During the late 1980s while in Florida for meetings, I made several trips to Homosassa Springs to visit Raleigh, who remained mentally sharp, even after 1991 when he turned 90. He gave his last public speech in Ocala for a small group of state association executives who could not have been more enthusiastic. I bought the last box of his books from him, and we gave them out now and then as tokens of appreciation to friends of the MHBA. On one visit, he said his horoscope recommended turning to someone older for advice, and he lamented, “Where am I going to find someone older?” (In truth, Raleigh was a friend of Fred Hooper’s, a Kentucky Derby-winning owner who actually was four years older and ended up outliving Raleigh by two years.)

On my last visit in the early 1990s, Raleigh insisted on paying for my lunch at a seafood café on the canal near his home, where I saw my only manatee. He said he really loved that restaurant, not so much for its food as for the waitress who doted on him. “She’s nice to me,” Raleigh said, and then added, “Besides, she’s one woman who looks as good walking away from you as she does coming toward you, if you know what I mean.” I laughed at this crack from a nonagenarian and asked, “Have you told her that?” “Oh, sure,” he replied, “Several times.”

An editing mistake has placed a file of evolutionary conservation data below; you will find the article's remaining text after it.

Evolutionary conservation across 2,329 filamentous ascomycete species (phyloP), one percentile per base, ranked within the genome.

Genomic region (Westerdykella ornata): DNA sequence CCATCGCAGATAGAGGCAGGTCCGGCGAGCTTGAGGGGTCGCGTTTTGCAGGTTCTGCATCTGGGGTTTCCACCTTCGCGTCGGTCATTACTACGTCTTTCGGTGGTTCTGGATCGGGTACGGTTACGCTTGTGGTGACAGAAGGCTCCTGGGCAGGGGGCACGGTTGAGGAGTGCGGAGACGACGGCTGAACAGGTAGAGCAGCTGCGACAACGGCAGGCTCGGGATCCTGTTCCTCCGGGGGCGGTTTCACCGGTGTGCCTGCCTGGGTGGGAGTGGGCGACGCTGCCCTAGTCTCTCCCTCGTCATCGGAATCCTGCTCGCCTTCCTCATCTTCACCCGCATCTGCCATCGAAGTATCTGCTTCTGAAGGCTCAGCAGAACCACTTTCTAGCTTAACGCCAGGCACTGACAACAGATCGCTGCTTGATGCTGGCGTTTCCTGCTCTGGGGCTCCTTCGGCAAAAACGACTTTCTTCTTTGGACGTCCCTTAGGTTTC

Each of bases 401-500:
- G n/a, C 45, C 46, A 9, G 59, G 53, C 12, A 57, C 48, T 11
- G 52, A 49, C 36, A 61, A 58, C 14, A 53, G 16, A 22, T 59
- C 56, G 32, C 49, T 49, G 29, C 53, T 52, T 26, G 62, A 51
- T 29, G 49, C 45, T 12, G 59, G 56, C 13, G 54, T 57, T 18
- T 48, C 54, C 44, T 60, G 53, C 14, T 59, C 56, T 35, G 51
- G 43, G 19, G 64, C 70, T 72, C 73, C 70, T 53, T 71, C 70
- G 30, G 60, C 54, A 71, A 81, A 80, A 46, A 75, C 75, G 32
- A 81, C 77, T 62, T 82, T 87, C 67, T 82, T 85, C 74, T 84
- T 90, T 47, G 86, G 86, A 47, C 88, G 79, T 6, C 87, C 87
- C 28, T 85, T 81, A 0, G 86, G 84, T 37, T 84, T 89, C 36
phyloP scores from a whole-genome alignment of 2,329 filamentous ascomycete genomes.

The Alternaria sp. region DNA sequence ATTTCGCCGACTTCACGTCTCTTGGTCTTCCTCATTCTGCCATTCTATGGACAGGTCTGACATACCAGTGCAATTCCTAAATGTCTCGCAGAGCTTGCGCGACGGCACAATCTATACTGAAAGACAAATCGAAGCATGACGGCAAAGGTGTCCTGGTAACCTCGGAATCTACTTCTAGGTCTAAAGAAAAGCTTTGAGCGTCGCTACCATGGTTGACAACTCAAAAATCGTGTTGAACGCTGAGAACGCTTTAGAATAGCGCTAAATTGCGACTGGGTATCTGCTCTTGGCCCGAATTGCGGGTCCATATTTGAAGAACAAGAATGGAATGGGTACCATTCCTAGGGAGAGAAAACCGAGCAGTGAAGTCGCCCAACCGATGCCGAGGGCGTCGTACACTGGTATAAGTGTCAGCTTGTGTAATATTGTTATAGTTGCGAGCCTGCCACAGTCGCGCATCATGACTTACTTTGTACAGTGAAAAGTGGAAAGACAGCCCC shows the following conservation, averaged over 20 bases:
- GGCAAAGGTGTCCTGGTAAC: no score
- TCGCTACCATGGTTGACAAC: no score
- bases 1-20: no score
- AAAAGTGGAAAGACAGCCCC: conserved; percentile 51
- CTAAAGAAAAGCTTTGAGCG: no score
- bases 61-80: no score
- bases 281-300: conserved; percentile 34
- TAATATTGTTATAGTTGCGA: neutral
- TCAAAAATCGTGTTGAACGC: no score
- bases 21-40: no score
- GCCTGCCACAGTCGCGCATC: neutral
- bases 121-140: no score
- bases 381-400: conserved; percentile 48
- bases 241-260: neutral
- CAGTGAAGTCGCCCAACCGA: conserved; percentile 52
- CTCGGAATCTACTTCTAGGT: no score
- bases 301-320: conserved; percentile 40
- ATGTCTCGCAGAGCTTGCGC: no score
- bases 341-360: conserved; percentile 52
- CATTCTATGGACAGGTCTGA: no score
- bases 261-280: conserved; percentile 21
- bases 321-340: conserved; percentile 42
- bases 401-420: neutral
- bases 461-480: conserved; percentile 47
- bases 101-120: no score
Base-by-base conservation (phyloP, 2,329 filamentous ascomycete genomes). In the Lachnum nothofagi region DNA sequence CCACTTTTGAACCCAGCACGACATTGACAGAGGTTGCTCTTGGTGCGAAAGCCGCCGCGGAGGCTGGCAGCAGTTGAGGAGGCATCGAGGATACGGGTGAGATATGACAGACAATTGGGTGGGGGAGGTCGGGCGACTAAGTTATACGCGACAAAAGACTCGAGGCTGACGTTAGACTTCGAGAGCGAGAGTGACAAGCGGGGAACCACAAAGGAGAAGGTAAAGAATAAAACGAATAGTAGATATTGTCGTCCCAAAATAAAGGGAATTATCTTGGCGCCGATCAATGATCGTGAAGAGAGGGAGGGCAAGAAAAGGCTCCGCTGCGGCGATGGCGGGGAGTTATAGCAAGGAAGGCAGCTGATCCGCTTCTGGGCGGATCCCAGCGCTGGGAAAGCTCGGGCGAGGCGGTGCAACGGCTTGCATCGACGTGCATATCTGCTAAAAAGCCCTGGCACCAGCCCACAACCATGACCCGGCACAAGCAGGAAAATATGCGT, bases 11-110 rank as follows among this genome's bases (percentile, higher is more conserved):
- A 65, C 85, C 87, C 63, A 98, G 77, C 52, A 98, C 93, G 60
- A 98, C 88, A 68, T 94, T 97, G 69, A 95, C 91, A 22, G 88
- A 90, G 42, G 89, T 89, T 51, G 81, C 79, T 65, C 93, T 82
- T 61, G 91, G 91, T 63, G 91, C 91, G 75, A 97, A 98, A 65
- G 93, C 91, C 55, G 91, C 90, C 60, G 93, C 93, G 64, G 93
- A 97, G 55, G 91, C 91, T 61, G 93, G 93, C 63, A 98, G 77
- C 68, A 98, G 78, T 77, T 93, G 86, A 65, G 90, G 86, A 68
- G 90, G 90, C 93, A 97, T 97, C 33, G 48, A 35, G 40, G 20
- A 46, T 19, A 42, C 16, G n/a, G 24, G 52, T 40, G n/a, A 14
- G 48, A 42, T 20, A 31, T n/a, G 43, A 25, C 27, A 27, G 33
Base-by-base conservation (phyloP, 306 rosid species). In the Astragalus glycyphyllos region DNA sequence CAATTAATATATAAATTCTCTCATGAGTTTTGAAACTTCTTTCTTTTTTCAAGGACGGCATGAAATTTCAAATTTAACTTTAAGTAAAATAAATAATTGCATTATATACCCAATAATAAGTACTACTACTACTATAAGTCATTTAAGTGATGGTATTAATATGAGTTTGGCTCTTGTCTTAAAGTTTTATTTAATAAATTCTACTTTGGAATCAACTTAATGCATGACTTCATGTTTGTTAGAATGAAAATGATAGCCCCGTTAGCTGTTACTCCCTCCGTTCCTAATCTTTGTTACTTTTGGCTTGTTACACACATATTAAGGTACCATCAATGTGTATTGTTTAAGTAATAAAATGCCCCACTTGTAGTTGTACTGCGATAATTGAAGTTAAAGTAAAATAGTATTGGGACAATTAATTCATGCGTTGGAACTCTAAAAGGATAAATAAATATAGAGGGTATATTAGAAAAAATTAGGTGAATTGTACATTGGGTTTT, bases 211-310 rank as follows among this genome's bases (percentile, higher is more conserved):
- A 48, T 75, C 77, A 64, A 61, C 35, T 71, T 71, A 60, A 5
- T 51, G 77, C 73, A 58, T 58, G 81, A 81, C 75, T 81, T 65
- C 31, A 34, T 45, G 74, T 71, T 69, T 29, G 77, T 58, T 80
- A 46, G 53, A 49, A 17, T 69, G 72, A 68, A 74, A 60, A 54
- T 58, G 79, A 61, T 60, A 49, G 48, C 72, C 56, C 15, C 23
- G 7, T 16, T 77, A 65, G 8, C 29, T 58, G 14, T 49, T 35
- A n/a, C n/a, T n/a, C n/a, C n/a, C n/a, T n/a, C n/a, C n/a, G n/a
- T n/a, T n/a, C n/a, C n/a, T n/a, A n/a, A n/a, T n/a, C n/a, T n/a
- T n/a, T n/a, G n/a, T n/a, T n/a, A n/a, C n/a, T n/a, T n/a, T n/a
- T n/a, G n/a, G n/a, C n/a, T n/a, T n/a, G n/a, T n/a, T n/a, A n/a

There cannot be many who ever loved all facets of the horse business for as long or with more genuine passion than Raleigh. He used to say, “People have to understand that you can’t learn the horse business overnight. It takes weeks.” He also loved people and life; I wish I had known him longer. The recognition of him as a unique turf writer is wholly deserved.

The Mill Leaders